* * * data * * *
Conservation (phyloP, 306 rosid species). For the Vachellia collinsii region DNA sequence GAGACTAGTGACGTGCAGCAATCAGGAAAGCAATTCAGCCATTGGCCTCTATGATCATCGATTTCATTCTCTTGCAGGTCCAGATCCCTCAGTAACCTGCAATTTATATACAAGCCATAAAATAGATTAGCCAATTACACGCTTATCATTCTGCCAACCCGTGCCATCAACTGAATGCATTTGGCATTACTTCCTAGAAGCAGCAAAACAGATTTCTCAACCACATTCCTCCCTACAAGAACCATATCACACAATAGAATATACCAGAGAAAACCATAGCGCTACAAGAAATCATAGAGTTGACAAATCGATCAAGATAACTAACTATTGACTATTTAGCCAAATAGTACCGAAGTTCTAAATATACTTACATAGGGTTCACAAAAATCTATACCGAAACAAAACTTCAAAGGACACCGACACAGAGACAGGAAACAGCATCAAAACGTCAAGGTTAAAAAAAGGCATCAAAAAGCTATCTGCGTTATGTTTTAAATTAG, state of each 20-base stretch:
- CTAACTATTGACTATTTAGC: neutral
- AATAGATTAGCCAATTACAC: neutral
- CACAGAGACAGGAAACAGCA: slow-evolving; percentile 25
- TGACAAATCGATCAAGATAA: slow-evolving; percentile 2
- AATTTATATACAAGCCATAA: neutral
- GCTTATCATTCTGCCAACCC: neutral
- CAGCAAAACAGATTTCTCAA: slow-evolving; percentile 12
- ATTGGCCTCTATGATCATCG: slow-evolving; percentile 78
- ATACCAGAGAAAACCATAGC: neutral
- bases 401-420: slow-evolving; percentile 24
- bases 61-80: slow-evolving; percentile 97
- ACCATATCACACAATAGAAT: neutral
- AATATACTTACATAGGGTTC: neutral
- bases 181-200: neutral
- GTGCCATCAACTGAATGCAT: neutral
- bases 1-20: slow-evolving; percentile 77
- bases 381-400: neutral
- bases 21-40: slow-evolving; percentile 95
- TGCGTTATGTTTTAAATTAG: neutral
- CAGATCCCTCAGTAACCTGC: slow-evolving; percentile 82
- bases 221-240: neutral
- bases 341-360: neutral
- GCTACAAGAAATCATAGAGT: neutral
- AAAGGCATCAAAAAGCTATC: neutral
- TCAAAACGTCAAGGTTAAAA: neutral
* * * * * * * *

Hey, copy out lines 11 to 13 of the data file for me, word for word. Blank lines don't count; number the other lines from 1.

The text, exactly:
- bases 401-420: slow-evolving; percentile 24
- bases 61-80: slow-evolving; percentile 97
- ACCATATCACACAATAGAAT: neutral